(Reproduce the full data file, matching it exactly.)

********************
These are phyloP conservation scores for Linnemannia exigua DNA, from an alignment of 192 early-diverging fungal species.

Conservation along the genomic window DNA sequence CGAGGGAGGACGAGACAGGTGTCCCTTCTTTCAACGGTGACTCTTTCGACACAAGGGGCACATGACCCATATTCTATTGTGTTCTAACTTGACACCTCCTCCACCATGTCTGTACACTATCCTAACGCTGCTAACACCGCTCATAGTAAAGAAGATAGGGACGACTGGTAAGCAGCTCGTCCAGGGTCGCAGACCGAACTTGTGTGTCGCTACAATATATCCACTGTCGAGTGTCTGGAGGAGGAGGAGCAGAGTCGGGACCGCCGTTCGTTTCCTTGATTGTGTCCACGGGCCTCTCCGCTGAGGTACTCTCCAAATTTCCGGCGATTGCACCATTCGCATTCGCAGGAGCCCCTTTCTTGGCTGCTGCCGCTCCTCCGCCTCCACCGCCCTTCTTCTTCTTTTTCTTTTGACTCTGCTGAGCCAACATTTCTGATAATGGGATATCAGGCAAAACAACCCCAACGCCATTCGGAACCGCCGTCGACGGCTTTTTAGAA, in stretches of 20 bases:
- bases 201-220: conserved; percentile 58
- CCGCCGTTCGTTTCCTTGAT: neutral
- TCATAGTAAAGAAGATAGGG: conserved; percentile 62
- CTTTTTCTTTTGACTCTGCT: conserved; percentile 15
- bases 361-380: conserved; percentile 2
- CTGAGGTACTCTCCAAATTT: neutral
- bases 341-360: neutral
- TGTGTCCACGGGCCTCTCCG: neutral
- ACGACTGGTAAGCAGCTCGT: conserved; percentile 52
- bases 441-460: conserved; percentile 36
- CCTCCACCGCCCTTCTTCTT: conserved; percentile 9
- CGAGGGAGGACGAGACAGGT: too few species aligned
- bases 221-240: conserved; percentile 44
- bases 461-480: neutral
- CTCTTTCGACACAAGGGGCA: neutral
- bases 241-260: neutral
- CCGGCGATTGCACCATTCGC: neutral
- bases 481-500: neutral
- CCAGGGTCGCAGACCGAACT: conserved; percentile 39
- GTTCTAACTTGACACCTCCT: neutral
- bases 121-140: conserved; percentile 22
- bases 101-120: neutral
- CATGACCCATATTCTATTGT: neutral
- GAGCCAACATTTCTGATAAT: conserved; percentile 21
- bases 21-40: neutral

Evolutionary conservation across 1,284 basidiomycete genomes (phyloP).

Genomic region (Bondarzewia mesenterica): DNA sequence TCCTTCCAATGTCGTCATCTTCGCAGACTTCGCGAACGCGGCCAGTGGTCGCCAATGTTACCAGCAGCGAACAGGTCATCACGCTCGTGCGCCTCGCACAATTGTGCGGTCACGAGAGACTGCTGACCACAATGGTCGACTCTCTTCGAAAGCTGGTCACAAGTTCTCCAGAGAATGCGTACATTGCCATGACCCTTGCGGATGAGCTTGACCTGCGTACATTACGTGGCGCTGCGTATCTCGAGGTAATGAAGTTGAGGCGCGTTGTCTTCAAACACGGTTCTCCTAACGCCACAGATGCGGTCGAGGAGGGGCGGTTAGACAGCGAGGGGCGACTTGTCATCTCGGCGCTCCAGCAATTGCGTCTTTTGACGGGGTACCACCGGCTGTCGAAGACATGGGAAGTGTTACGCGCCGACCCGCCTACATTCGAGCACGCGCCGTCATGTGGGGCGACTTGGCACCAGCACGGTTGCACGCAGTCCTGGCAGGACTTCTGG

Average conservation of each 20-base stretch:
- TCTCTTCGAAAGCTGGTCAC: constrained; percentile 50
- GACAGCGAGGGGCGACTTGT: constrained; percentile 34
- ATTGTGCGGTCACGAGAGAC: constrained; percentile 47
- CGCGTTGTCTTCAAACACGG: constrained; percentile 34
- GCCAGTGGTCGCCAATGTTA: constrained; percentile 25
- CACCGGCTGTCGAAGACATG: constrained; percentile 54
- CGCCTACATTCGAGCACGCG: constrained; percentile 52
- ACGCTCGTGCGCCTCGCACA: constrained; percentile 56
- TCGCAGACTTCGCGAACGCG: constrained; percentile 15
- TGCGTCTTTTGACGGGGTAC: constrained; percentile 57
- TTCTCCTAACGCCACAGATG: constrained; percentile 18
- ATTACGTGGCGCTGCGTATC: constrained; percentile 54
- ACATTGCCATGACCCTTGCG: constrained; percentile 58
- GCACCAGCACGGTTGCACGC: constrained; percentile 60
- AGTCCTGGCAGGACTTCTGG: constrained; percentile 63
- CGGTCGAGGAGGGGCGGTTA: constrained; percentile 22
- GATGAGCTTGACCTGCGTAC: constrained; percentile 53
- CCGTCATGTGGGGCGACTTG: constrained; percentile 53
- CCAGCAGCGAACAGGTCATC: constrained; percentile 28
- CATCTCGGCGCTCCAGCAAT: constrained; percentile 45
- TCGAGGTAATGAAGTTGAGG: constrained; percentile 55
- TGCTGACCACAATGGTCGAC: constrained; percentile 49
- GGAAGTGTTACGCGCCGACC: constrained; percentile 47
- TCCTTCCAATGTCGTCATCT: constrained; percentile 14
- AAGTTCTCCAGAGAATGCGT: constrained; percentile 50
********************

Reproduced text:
These are phyloP conservation scores for Linnemannia exigua DNA, from an alignment of 192 early-diverging fungal species.

Conservation along the genomic window DNA sequence CGAGGGAGGACGAGACAGGTGTCCCTTCTTTCAACGGTGACTCTTTCGACACAAGGGGCACATGACCCATATTCTATTGTGTTCTAACTTGACACCTCCTCCACCATGTCTGTACACTATCCTAACGCTGCTAACACCGCTCATAGTAAAGAAGATAGGGACGACTGGTAAGCAGCTCGTCCAGGGTCGCAGACCGAACTTGTGTGTCGCTACAATATATCCACTGTCGAGTGTCTGGAGGAGGAGGAGCAGAGTCGGGACCGCCGTTCGTTTCCTTGATTGTGTCCACGGGCCTCTCCGCTGAGGTACTCTCCAAATTTCCGGCGATTGCACCATTCGCATTCGCAGGAGCCCCTTTCTTGGCTGCTGCCGCTCCTCCGCCTCCACCGCCCTTCTTCTTCTTTTTCTTTTGACTCTGCTGAGCCAACATTTCTGATAATGGGATATCAGGCAAAACAACCCCAACGCCATTCGGAACCGCCGTCGACGGCTTTTTAGAA, in stretches of 20 bases:
- bases 201-220: conserved; percentile 58
- CCGCCGTTCGTTTCCTTGAT: neutral
- TCATAGTAAAGAAGATAGGG: conserved; percentile 62
- CTTTTTCTTTTGACTCTGCT: conserved; percentile 15
- bases 361-380: conserved; percentile 2
- CTGAGGTACTCTCCAAATTT: neutral
- bases 341-360: neutral
- TGTGTCCACGGGCCTCTCCG: neutral
- ACGACTGGTAAGCAGCTCGT: conserved; percentile 52
- bases 441-460: conserved; percentile 36
- CCTCCACCGCCCTTCTTCTT: conserved; percentile 9
- CGAGGGAGGACGAGACAGGT: too few species aligned
- bases 221-240: conserved; percentile 44
- bases 461-480: neutral
- CTCTTTCGACACAAGGGGCA: neutral
- bases 241-260: neutral
- CCGGCGATTGCACCATTCGC: neutral
- bases 481-500: neutral
- CCAGGGTCGCAGACCGAACT: conserved; percentile 39
- GTTCTAACTTGACACCTCCT: neutral
- bases 121-140: conserved; percentile 22
- bases 101-120: neutral
- CATGACCCATATTCTATTGT: neutral
- GAGCCAACATTTCTGATAAT: conserved; percentile 21
- bases 21-40: neutral

Evolutionary conservation across 1,284 basidiomycete genomes (phyloP).

Genomic region (Bondarzewia mesenterica): DNA sequence TCCTTCCAATGTCGTCATCTTCGCAGACTTCGCGAACGCGGCCAGTGGTCGCCAATGTTACCAGCAGCGAACAGGTCATCACGCTCGTGCGCCTCGCACAATTGTGCGGTCACGAGAGACTGCTGACCACAATGGTCGACTCTCTTCGAAAGCTGGTCACAAGTTCTCCAGAGAATGCGTACATTGCCATGACCCTTGCGGATGAGCTTGACCTGCGTACATTACGTGGCGCTGCGTATCTCGAGGTAATGAAGTTGAGGCGCGTTGTCTTCAAACACGGTTCTCCTAACGCCACAGATGCGGTCGAGGAGGGGCGGTTAGACAGCGAGGGGCGACTTGTCATCTCGGCGCTCCAGCAATTGCGTCTTTTGACGGGGTACCACCGGCTGTCGAAGACATGGGAAGTGTTACGCGCCGACCCGCCTACATTCGAGCACGCGCCGTCATGTGGGGCGACTTGGCACCAGCACGGTTGCACGCAGTCCTGGCAGGACTTCTGG

Average conservation of each 20-base stretch:
- TCTCTTCGAAAGCTGGTCAC: constrained; percentile 50
- GACAGCGAGGGGCGACTTGT: constrained; percentile 34
- ATTGTGCGGTCACGAGAGAC: constrained; percentile 47
- CGCGTTGTCTTCAAACACGG: constrained; percentile 34
- GCCAGTGGTCGCCAATGTTA: constrained; percentile 25
- CACCGGCTGTCGAAGACATG: constrained; percentile 54
- CGCCTACATTCGAGCACGCG: constrained; percentile 52
- ACGCTCGTGCGCCTCGCACA: constrained; percentile 56
- TCGCAGACTTCGCGAACGCG: constrained; percentile 15
- TGCGTCTTTTGACGGGGTAC: constrained; percentile 57
- TTCTCCTAACGCCACAGATG: constrained; percentile 18
- ATTACGTGGCGCTGCGTATC: constrained; percentile 54
- ACATTGCCATGACCCTTGCG: constrained; percentile 58
- GCACCAGCACGGTTGCACGC: constrained; percentile 60
- AGTCCTGGCAGGACTTCTGG: constrained; percentile 63
- CGGTCGAGGAGGGGCGGTTA: constrained; percentile 22
- GATGAGCTTGACCTGCGTAC: constrained; percentile 53
- CCGTCATGTGGGGCGACTTG: constrained; percentile 53
- CCAGCAGCGAACAGGTCATC: constrained; percentile 28
- CATCTCGGCGCTCCAGCAAT: constrained; percentile 45
- TCGAGGTAATGAAGTTGAGG: constrained; percentile 55
- TGCTGACCACAATGGTCGAC: constrained; percentile 49
- GGAAGTGTTACGCGCCGACC: constrained; percentile 47
- TCCTTCCAATGTCGTCATCT: constrained; percentile 14
- AAGTTCTCCAGAGAATGCGT: constrained; percentile 50